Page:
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Shane’s Director Position Statement 2019

The ASF is holding its annual Member’s Meeting next week to elect a new board and new Members to the ASF. I’m honored to have been nominated to stand for the board election, and I’m continuing my tradition of publicly posting my vision for Apache each year.

I’ll keep this short(er); if you want to know more, please read my past thoughts on how Apache works and where we’re going (see end of this post).

After 20 years of growth, the ASF is a successful open-source community providing software to the world and a community framework to dedicated volunteers. At this time in our community development, we need to focus on efficiently scaling our organization to keep up with growth in project communities who need services and mentoring. We also need to make it easier for Members (whose numbers are rapidly increasing!) to participate in ways that provide consistent and positive guidance to our projects and podlings.

As a director, I will (continue) work on making it easier for our volunteers to make meaningful and personally fulfilling contributions to the ASF, both in their coding work and through participation in operations and project/podling governance. My priorities for the coming year include:

1) Revitalizing our internal mentoring programs, especially for newer
ASF Members and for the IPMC and Incubator mentors.

A framework for personal mentoring and consistent guidelines will encourage potential mentors to get involved. These mentors will in turn be able to support other volunteers (and committers!) by fostering a welcoming and friendly environment for those looking to step up to do more of our work.

2) Updating our policies, best practices, and processes.

We’ve made great strides with ensuring our processes are documented in the past few years, but often in piecemeal and scattered pages. Mailing list discussions often address individuals’ immediate questions about a particular process, but don’t always provide the full background. A link to the supporting documentation for the answer (at a stable URL) will help the whole community learn for the future.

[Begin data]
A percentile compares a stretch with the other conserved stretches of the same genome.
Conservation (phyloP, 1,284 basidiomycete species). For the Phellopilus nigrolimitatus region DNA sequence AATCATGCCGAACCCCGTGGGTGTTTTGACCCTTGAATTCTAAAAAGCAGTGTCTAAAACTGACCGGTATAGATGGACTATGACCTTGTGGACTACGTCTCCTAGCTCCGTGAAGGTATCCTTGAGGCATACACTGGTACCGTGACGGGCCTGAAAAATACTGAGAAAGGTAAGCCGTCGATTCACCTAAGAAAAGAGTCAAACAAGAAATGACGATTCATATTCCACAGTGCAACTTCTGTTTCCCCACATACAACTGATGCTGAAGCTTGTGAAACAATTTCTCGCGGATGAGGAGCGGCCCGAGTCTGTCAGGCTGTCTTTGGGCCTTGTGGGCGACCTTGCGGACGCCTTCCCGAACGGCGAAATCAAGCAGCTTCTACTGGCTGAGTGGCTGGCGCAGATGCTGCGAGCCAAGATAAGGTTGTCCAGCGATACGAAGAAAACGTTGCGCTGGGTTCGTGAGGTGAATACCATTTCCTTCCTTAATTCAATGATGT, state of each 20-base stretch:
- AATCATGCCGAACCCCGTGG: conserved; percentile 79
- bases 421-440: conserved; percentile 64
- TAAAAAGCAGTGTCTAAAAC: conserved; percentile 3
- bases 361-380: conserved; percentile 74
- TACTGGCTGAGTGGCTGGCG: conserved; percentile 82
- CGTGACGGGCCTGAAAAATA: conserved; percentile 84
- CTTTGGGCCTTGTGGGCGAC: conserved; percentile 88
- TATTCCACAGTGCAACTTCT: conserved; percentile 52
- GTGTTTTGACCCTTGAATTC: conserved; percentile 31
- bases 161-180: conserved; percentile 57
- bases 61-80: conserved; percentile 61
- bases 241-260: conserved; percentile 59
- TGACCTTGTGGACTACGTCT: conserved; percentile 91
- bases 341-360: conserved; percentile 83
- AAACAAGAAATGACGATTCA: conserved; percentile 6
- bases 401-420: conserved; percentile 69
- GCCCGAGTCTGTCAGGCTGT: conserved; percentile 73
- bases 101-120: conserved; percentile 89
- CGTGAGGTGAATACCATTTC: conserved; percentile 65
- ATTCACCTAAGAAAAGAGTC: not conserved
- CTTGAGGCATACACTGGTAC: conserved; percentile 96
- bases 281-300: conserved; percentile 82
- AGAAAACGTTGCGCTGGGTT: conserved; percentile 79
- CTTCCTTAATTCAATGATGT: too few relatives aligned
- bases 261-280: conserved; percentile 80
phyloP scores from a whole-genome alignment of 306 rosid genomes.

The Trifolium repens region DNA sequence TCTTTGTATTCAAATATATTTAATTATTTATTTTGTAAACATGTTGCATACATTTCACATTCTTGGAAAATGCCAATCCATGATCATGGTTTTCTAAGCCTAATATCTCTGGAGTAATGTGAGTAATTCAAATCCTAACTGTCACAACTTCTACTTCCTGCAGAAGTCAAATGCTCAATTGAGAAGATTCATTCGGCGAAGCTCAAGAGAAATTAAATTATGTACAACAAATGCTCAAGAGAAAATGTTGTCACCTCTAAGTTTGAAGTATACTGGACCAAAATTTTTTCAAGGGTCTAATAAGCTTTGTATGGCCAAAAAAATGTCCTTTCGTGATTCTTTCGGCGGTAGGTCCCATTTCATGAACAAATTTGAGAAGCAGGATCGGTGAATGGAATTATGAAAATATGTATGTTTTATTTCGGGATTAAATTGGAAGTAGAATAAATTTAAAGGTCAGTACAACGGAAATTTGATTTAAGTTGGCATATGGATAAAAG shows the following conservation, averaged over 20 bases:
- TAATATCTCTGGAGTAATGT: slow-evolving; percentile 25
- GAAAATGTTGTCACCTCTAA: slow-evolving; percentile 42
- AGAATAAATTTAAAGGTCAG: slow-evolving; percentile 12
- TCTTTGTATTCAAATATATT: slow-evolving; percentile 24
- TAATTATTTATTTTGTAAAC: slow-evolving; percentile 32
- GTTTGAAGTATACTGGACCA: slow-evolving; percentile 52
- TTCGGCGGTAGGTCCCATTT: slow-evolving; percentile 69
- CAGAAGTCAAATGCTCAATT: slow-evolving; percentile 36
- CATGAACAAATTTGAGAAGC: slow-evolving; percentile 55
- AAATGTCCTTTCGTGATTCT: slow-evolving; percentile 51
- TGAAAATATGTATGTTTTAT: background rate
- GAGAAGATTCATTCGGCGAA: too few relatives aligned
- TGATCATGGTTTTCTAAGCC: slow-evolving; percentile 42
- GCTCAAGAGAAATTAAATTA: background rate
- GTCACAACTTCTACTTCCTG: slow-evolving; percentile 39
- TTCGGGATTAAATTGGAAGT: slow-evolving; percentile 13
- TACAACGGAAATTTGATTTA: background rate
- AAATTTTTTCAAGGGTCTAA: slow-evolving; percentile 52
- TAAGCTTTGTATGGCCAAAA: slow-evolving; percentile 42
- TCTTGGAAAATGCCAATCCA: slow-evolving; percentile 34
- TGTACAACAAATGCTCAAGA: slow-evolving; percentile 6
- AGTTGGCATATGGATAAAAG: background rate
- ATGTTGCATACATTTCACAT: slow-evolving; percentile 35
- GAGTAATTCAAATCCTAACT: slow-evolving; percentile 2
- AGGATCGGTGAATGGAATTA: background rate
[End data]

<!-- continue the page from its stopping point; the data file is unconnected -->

In our documentation, we also need to provide the rationale for our processes and policies. We need to clearly specify why a process is important, as well as what process to follow. Documentation that is clear, direct, and comprehensive will facilitate understanding and alignment across the ASF.

3) Maximizing volunteer enthusiasm and retention by facilitating the work they enjoy.

As the ASF grows, we need to encourage volunteers to work on as many organized improvements as we can, while allocating budget for work that volunteers can’t or won’t do. By building the frameworks needed with thoughtfully funded tools or frameworks, we can help our volunteers succeed and keep them engaged for the long term.

The ASF is lucky: our finances are doing great, and we have money in the bank with a positive budget forecast. We also have officers and operations volunteers coming up with smart ways we can use our budget to provide better services to our communities. I want the board to ensure that well-documented funding requests benefiting our mission get a thoughtful and fact-based evaluation – something only the board (which approves budgets) can do.

Other useful things I’ve written about Apache governance and the board:

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Briefly, Shane is: a father and husband, a friend, a geek, a Member and director of the ASF, a baker, an ex-Loti, a BMW driver, a punny guy, a gamer, and lifelong resident within the 495 belt. Oh, and we have cats.

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